When Maya Rigler was two she fought and beat kidney cancer. Now 10, Maya has an unrelated, rare presentation of a different cancer—Ewing’s Sarcoma; and the tumor on her pancreas is too large, and compromises too many important blood vessels, to be safely removed.
But Maya is not only a fighter (the world’s most clichéd thing to say about a child with cancer); she’s also an activist. The week, she got her new diagnosis. And with friends and family clamoring with requests to help, Maya told her parents: “I don’t need anything! Tell everyone to make a donation to Alex’s Lemonade Stand, because what we all really need is for no more kids to get cancer.”
Alex’s Lemonade Stand was founded in 2000, by then 4-year-old Alexandra Scott, a Philadelphia-area girl with cancer who wanted to help other kids with cancer. Alex encouraged her older brother, Patrick, to help host a lemonade stand in front of their house to raise money for pediatric cancer. They raised $2,000 in a day.
As the news media picked up the story, a movement began: kids and adults all over the world began to run their own lemonade-stand fundraisers for pediatric cancer research in Alex’s honor. Meanwhile, Alex and her family hosted their own stands for the next four years. Alex died in 2004 at the age of 8, having directly and indirectly raised over a million dollars for research. Today, her foundation has raised over $100 million to fund 475 childhood cancer research projects at 102 top hospitals and institutions in the US and Canada.
Maya was inspired by Alex’s efforts…but interest in tzedakah doesn’t grow in a vacuum. Her parents, Rabbi Peter Rigler of Temple Sholom in Broomall, PA, and Rabbi Stacy Eskovitz Rigler, the Director of Religious Education at Keneseth Israel in Elkins, have always taken gemilut hasadim—acts of loving-kindness—seriously. The two, who met as rabbinical students at Hebrew Union College in New York, taught Maya and her brothers Nathan and Eli about the importance of giving back to their community. “After Maya got better when she was two, we were grateful and we started holding Alex’s Lemonade Stands at our synagogue every June,” Stacy Rigler told me in an interview. “And we’ve done it every June for the last eight years. We live close to where Alex lived, and we wanted to support a local charity that believes in kids being empowered. We have Alex’s book—it’s always been a big piece of our lives and family tradition.”
Part of Stacy’s professional life involves encouraging kids to get involved in mitzvah projects, getting thinking about being helpers and seeing themselves as part of the greater good. “Becoming a Jewish adult involves not just reading Torah but also about making a difference in the world and in the community in which you live,” she said. “There are a lot of Jewish ways to say, ‘When life gives you lemons, make lemonade’—that’s a powerful lesson. For me, as a Jewish educator, one of the best things to teach our kids in a world that’s increasingly individualistic is that there is power in community. You have the power to help others do mitzvot.”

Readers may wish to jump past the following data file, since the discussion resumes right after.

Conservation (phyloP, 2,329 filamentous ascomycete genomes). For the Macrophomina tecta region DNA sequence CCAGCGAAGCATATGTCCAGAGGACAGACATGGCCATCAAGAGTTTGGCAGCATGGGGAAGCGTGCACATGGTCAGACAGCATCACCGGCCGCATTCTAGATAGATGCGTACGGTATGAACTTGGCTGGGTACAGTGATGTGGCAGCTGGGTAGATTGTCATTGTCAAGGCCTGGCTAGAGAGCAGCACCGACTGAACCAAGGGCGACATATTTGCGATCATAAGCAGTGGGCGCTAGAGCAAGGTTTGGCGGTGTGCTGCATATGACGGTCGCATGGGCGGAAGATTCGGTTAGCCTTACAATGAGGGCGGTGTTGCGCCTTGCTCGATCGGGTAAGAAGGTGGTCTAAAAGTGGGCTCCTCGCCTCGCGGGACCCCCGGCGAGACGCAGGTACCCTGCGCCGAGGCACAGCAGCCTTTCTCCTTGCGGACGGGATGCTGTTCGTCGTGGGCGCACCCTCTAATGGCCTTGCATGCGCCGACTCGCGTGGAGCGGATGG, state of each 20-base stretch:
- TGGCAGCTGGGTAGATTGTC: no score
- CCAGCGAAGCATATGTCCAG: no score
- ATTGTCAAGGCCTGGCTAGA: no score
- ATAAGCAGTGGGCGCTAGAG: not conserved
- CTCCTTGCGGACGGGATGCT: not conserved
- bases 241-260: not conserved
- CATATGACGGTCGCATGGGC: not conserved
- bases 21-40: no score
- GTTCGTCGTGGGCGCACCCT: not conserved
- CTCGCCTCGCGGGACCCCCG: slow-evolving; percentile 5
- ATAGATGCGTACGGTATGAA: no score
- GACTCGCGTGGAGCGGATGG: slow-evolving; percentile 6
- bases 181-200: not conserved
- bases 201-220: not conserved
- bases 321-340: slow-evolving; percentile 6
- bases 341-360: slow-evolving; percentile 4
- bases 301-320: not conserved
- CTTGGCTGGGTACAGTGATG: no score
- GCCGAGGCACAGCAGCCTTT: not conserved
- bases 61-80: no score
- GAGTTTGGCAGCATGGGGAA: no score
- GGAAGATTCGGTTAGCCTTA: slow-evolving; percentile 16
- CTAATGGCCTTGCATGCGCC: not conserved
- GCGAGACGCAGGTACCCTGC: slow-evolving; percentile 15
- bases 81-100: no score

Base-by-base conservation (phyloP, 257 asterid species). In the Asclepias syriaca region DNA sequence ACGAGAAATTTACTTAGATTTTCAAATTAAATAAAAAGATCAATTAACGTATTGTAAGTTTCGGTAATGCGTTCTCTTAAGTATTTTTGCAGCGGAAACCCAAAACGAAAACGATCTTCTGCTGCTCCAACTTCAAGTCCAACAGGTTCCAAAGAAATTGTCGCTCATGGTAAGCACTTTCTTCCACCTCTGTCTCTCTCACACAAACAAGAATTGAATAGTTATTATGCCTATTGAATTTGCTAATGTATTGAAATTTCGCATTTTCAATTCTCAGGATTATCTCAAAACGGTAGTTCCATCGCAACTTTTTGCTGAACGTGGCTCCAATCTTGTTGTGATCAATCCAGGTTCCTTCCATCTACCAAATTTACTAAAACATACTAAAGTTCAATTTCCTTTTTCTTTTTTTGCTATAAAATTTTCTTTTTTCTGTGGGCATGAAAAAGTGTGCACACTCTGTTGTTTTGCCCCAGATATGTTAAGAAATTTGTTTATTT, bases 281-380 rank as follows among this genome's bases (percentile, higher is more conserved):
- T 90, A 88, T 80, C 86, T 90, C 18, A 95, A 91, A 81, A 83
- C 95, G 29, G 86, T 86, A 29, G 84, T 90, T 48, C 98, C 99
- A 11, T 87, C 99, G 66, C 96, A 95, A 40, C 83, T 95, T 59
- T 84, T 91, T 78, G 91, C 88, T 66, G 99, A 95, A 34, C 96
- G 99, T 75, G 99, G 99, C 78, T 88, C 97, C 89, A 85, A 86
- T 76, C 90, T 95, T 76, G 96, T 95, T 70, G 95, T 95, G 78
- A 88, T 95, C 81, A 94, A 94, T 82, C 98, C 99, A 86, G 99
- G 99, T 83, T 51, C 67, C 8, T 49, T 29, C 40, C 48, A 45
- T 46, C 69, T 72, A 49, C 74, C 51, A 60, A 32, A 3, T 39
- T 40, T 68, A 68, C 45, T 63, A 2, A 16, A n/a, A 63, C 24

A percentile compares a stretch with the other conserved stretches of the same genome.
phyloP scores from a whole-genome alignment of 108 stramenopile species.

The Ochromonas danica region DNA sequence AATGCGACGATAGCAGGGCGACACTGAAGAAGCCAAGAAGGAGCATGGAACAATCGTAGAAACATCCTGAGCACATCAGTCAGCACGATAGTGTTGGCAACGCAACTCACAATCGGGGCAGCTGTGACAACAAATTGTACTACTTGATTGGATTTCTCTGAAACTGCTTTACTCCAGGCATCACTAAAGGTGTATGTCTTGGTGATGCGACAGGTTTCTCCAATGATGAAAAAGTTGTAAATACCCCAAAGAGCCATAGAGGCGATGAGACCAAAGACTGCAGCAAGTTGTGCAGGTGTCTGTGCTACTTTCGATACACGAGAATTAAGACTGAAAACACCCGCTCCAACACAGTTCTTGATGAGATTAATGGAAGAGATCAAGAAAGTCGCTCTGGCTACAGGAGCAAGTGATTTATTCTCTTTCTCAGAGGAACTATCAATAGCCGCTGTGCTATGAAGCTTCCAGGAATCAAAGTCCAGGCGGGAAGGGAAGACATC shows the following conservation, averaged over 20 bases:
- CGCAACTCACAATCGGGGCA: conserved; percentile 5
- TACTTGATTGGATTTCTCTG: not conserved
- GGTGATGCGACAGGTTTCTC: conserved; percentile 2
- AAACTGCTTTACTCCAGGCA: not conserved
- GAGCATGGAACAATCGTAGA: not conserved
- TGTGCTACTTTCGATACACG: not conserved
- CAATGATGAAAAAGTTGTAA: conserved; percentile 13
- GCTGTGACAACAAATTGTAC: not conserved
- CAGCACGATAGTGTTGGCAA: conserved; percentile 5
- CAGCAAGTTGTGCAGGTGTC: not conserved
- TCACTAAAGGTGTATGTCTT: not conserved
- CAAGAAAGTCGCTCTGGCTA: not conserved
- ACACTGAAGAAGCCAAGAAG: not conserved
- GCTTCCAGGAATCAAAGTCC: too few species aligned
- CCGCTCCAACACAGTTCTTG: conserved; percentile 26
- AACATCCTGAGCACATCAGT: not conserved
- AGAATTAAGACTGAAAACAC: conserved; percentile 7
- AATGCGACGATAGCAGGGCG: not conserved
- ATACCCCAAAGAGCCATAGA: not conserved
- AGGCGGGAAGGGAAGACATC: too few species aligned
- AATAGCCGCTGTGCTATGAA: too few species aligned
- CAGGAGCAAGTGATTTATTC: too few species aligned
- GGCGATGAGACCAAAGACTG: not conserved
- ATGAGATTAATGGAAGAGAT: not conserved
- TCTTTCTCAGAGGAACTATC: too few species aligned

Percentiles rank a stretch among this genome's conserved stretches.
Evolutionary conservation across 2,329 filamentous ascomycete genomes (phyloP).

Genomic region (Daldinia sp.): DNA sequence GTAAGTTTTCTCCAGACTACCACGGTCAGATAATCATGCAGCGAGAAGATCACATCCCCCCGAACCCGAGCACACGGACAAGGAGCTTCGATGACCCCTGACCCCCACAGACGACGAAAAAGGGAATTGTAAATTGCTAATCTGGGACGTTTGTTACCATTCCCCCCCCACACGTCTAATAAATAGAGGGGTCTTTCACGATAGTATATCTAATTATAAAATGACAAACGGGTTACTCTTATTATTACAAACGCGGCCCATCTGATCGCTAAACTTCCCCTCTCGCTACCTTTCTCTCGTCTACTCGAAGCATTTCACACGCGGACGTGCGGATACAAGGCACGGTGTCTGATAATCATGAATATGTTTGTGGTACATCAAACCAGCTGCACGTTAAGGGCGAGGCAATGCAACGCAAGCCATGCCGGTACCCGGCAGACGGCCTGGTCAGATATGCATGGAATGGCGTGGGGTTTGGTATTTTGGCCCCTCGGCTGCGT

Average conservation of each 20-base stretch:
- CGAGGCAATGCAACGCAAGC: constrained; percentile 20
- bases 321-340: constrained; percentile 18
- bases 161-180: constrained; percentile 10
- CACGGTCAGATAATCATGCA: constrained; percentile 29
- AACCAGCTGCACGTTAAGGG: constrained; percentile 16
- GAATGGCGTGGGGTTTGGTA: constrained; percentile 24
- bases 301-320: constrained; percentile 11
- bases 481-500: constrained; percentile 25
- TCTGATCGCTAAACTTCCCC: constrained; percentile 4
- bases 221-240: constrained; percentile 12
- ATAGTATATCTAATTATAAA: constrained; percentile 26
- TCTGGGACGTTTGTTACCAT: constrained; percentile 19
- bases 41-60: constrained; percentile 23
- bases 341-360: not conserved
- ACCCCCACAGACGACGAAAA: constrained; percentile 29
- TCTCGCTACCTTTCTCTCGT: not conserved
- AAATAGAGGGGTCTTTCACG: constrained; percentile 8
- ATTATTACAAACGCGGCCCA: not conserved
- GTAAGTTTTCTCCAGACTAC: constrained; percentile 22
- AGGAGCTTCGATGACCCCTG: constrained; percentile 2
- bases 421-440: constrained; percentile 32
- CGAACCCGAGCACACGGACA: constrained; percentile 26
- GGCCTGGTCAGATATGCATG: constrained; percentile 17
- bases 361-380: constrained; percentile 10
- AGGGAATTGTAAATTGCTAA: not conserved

And when Maya got her Ewing’s diagnosis in January, Stacy said: “I watched her become a Jewish adult. She could have looked inside herself and said, ‘This is a really bad thing that’s happening to me.’ But instead, she thought about other kids. ‘Presents are not going to fix this,’ Maya thought. ‘What will fix this is research. Helping people give will help change the world.’”
As Stacy’s HUC professor Isa Aron put it to me, “Being able to understand that we are commanded to engage in tikkun olam not just in the happy moments, but at every moment of our lives, has been a huge lesson for Maya, her friends, and the two congregation-based communities in which she lives.”
Maya describes her cancer as “a bunch of sad cells coming together in a group.” As she told a local news station, “They’re just like Mr. Sad Cell, and they form a weird blob and then you just take the blob out and you shrink it.”
Stacy says Maya worked with another member of their community, a graphic designer, to design an image of a sad blue cell to use as a fundraising tool. “Her language resonates with her friends and little brothers, and other parents have mentioned that she really has an ability to explain what cancer is to her peers,” Stacy said.
Maya’s lemonade stand blew through its initial fundraising goal of $100,000 (as I write this, it’s at $117,459). Now Maya’s set a new goal of $250,000.
“It’s been amazing to watch her advocate for an underfunded cause,” Stacy said. Children’s cancers account for only four percent of the National Cancer Institute’s research budget—hence a hashtag movement, called #MoreThan4.
Maya has had two rounds of chemo since January. The tumor has shrunk some. But the family tries not to obsess about the future; instead, they celebrate doing tikkun olam and living in the here and now. Stacy said, “I hope we can teach kids to want to be involved in something and make a difference over the course of your lifetime. That’s what being a Jewish adult is: Rooting yourself in a community in a continual cycle of giving as well as worship.”
Related: Doing Mitzvah Projects Right